* Up to 50 intruders said holding staff in protest against losses
* Incident reflects flaring tension in China's financial system
* Many Chinese investors feel duped after suffering losses (Updates throughout with details of situation, quotes, context)
SHANGHAI/SYDNEY, July 21 (Reuters) - Up to 50 investors have intruded into the central Shanghai offices of an Australian currency brokerage and are holding some of its staff against their will, in protest against losses made on currency trades, the brokerage said on Friday.
The incident is the latest reflection of flaring tension in China's financial system, where many investors feel duped after suffering losses from riskier investments in wealth management products.
The Sydney-headquartered brokerage, Union Standard Group Forex (USGFX), said on its official Chinese WeChat account that 30 to 50 people entered its office on Wednesday afternoon and prevented 20 staff members from leaving.
Investors who had used a third-party agent to trade currencies on its platform were blaming USGFX for heavy losses of $2.6 million made on Australia-to-U.S. dollar trades this week and wanted compensation, the brokerage added.
Chief Executive Shay Zakhaim told Reuters the intruders were still holding three of his staff in the office on Friday.
"We are in the middle of a very strange situation, where a number of intruders have come in to our Shanghai office and held some of our staff against their will," the Sydney-based Zakhaim said by telephone.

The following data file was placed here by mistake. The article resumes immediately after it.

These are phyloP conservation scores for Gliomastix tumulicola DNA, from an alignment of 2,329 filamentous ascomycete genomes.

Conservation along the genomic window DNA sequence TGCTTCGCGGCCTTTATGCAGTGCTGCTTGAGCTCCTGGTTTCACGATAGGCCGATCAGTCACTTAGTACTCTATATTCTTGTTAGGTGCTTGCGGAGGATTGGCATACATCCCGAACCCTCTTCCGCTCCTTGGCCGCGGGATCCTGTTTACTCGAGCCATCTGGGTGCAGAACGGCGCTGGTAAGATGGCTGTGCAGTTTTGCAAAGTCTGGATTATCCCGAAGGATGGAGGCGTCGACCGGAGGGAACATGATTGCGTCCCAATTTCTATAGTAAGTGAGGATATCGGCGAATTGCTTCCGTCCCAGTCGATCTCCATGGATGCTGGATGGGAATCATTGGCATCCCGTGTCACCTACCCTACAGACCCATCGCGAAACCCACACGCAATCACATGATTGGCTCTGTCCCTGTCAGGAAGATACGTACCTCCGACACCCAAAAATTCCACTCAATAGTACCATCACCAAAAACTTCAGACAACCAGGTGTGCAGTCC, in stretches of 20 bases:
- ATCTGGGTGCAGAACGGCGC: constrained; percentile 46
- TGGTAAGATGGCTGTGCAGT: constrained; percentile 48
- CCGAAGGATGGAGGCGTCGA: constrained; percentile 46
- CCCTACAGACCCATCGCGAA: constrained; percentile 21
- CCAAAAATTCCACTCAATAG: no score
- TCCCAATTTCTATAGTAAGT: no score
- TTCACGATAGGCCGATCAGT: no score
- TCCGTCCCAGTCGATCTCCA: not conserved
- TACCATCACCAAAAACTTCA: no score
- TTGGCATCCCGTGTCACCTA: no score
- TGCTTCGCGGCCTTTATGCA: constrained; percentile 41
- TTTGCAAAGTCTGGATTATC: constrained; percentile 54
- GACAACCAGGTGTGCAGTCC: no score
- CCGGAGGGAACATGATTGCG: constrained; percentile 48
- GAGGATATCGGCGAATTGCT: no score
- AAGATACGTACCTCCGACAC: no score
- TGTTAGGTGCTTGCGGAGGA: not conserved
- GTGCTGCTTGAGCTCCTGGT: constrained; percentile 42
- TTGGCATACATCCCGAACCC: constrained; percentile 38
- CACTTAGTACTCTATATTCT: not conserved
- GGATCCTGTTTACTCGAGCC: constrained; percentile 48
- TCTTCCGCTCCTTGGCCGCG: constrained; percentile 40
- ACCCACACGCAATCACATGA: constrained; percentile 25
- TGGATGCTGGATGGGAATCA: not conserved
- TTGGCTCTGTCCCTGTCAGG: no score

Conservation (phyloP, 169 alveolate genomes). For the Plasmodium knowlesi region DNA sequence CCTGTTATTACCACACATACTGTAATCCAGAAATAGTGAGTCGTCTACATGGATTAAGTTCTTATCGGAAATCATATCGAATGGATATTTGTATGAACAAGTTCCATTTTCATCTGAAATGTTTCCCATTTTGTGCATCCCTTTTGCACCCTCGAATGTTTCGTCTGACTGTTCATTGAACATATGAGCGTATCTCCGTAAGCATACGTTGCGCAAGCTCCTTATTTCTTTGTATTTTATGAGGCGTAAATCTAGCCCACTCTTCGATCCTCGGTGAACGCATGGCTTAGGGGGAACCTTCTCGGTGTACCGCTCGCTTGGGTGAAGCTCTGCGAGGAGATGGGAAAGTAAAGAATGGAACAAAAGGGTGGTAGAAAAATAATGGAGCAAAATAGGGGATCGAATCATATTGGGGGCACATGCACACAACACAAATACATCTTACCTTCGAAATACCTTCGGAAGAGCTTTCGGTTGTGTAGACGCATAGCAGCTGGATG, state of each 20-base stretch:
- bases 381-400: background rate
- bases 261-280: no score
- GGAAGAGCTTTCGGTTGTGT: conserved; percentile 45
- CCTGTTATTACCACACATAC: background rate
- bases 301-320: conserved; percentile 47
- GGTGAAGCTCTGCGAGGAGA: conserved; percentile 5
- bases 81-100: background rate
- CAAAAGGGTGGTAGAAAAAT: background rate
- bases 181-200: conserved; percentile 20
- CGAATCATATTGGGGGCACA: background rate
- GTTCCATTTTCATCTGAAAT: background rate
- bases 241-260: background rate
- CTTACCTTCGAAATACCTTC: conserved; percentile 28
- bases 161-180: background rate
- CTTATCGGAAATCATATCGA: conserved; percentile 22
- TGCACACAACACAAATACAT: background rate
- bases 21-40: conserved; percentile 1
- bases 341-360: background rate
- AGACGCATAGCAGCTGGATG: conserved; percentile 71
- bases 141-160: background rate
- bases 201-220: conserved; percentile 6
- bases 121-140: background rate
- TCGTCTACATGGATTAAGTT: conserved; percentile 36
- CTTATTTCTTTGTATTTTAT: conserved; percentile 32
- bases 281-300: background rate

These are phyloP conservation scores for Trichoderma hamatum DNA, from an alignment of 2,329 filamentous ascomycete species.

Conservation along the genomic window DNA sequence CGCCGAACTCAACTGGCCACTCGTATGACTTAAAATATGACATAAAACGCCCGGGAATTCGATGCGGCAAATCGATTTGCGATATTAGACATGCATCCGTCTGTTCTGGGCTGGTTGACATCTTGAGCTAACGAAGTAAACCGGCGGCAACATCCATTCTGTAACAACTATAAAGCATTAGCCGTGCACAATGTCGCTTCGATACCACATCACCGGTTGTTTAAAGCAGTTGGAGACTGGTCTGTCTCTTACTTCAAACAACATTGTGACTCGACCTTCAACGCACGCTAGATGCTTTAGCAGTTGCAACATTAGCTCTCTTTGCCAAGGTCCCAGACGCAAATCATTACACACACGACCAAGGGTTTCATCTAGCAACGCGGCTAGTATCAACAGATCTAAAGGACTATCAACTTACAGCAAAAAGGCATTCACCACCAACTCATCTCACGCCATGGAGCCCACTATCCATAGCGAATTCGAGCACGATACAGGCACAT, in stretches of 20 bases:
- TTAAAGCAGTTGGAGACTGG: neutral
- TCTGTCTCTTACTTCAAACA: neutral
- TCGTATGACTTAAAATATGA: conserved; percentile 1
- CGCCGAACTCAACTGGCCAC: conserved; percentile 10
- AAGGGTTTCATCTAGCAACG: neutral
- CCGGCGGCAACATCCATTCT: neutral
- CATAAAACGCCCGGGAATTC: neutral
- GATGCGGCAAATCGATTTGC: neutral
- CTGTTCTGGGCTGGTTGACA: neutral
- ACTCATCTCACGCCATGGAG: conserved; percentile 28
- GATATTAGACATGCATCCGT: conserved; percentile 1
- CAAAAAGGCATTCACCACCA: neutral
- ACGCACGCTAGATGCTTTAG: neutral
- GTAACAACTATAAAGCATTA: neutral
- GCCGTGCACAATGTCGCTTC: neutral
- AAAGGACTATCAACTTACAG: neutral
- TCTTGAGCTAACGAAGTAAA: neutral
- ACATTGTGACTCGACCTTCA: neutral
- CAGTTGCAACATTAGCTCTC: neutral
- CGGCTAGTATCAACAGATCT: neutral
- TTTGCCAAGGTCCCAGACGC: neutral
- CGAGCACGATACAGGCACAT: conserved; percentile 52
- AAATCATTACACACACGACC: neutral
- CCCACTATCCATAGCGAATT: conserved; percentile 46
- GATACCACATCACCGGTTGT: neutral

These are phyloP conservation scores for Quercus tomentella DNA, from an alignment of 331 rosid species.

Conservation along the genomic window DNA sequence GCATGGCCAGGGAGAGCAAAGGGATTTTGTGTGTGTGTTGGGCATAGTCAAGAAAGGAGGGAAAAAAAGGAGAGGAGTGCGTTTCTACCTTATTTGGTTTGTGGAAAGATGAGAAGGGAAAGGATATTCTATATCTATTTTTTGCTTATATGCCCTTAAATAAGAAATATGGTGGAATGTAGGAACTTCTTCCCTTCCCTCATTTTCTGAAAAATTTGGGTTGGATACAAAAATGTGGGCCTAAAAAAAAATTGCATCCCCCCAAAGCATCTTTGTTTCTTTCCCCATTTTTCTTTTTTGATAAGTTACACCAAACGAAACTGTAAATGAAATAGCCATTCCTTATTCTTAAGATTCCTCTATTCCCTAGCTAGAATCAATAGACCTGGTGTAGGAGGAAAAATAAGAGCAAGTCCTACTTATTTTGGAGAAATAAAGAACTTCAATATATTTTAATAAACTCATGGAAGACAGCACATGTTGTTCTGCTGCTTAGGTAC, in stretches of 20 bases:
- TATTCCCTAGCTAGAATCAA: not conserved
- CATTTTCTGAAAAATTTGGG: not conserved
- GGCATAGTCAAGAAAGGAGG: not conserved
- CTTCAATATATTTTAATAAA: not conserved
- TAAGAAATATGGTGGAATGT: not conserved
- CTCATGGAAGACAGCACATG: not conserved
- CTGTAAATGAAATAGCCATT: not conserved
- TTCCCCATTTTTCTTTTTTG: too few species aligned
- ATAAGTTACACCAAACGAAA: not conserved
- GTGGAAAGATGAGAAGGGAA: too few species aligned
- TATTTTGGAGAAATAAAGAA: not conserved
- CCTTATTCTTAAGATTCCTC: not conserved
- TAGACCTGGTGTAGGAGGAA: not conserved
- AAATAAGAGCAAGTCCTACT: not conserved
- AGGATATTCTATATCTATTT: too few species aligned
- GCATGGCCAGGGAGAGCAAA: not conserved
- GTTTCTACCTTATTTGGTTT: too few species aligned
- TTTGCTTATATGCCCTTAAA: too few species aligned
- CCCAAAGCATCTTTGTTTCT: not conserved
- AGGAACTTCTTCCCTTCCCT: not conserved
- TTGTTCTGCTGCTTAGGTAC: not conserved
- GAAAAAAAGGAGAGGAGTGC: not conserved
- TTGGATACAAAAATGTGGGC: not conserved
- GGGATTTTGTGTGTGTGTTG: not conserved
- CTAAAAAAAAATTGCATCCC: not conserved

"Basically we called the local police more than a dozen times, with no luck and no assistance at this stage and we still don't know why. They are just standing outside the building. We're hoping for a quick and safe resolution."
Police were aware of the case, a Shanghai public security bureau official said, but declined to give further information.
Reuters was unable to reach any of the people in the Shanghai brokerage office for comment. A receptionist in the lobby of the luxury shopping mall housing USGFX's office told Reuters she was unaware of the situation.
Angry Chinese investors have taken matters into their own hands before. In 2015, a Chinese investor stabbed the chief executive of a struggling Beijing-based asset management company after losing his investment.
Images on USGFX's WeChat account showed people in casual clothes lounging on sofas and meeting rooms in the office. In one image dated to the early hours of Thursday, people slept on the sofas and floors.
The brokerage offers online trading platforms for clients to trade currency and commodities, it says on its website, adding that it is regulated by the Australian Securities and Investment Commission.
The company denied allegations in media reports that it had defrauded investors.
"We have given the agent and clients a detailed explanation but they have rejected USGFX's explanations," it said on WeChat, adding that the clients sought full compensation. "USGFX will not accept, nor compromise." ($1=6.7653 Chinese yuan) (Reporting by Brenda Goh in SHANGHAI and Tom Westbrook in SYDNEY; Additional reporting by SHANGHAI Newsroom; Editing by Michael Perry and Clarence Fernandez)